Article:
attribute Chlant'ecoocorrlng what beto bo changes in US policy.
km Even if the US could convince Chiang that it will continue its full support of the GRC and oppositionwo-Chinos policy,
his desiro to capitalise on his erjjportunlty for ailitary action agalnst the oolnlnnd would roualn. Tho Gi.C'n current accelerated pruixiratione for Military actloa against thu mainland wore lnltl-ototl int tho latest, vhich is long before the Liao and Cuter Mongolian ratters vere ovon ruDorod nod vher. thead oore oonfidence than at present that it night again got all-out US support for tho aoratoriun in tho General Asseutly, Ho natter hew sati-Xled Chiang is with the UB attitude, if the UK actsay oorlously dotriuoirtal to tho intereoto of the GHCurber of additional nations novo to recognize the Ccununlst regioe, Chiang Is likely to concluie that tine Is running out and that tho GHC uuet oct or porish.
5. The kind of action which Chiang apparently plans is not suicidal or even unreasonable frorioint of vlow. Pre cent piano, as far as they have boon reported, call for two or throe pre11nlnary phases of operaticus by special forces airdrops in tease ofo collect intelligence, stioulatu dlssldenee, ond, if possible,esistance uoveuent. Probably no large cuphlblouo attacks oa tbeare to benless tbeeo pro lint nary efforts ceet with success. The prel nary efforts are considered pnranilitary by tho GRC leaders and thus excluded fron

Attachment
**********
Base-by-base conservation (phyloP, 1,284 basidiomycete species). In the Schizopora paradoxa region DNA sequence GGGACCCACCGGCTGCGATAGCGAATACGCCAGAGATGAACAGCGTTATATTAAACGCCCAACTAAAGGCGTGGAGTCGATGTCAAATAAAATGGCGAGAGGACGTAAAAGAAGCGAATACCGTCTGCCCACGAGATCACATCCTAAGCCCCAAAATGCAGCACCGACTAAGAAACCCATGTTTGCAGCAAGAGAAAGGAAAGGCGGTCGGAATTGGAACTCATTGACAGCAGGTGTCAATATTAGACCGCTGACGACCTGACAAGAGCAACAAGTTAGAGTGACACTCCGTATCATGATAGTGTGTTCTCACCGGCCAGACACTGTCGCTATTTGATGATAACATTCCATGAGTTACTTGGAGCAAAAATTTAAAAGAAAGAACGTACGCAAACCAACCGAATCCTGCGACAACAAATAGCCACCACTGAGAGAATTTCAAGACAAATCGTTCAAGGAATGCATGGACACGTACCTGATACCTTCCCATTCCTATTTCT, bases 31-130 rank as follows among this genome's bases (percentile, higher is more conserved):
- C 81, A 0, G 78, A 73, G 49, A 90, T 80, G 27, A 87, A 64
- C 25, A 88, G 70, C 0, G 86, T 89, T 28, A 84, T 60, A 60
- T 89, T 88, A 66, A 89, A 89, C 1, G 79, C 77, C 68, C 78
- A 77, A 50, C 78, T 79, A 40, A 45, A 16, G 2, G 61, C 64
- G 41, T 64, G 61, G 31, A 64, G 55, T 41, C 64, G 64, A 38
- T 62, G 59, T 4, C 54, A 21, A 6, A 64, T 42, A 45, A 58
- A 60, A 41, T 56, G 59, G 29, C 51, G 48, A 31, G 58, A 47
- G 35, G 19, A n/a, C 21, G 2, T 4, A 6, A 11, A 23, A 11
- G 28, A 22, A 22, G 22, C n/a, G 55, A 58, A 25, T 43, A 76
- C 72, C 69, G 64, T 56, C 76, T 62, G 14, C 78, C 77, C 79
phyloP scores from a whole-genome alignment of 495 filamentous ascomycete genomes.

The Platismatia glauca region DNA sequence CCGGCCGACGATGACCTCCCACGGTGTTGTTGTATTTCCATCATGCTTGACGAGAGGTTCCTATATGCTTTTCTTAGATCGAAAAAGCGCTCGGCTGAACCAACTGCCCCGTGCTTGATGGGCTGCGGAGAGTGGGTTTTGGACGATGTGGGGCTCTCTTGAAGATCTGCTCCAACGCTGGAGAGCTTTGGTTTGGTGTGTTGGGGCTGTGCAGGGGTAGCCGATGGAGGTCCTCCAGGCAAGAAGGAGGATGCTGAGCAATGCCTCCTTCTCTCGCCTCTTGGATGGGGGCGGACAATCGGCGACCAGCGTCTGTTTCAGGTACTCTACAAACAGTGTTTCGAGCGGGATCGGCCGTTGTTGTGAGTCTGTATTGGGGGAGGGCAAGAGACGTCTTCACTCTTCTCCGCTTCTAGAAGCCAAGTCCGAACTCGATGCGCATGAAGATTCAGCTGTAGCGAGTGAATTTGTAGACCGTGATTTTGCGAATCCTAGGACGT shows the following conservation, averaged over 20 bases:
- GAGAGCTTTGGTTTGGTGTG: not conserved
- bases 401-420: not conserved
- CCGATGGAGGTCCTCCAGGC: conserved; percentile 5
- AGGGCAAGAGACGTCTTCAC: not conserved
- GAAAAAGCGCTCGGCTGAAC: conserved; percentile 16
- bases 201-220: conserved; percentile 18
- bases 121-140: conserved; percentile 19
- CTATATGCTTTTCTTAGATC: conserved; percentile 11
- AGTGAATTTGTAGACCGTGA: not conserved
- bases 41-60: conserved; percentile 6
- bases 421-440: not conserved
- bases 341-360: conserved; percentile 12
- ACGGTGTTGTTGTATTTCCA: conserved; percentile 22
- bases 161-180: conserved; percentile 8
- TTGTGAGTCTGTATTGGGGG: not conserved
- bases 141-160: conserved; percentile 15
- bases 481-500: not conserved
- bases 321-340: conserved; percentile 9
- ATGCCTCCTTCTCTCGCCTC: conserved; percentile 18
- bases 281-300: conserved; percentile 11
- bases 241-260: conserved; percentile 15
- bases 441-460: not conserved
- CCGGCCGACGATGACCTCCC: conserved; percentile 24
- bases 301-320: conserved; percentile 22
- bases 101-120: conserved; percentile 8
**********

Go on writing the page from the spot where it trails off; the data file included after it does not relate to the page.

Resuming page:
thocar tbegreeusnt of^ which they Interpret to cover only orthodox military operations. Thus, they beliavc that they are undor no inhibitionB against launching ouch probes and raldo without consulting the US.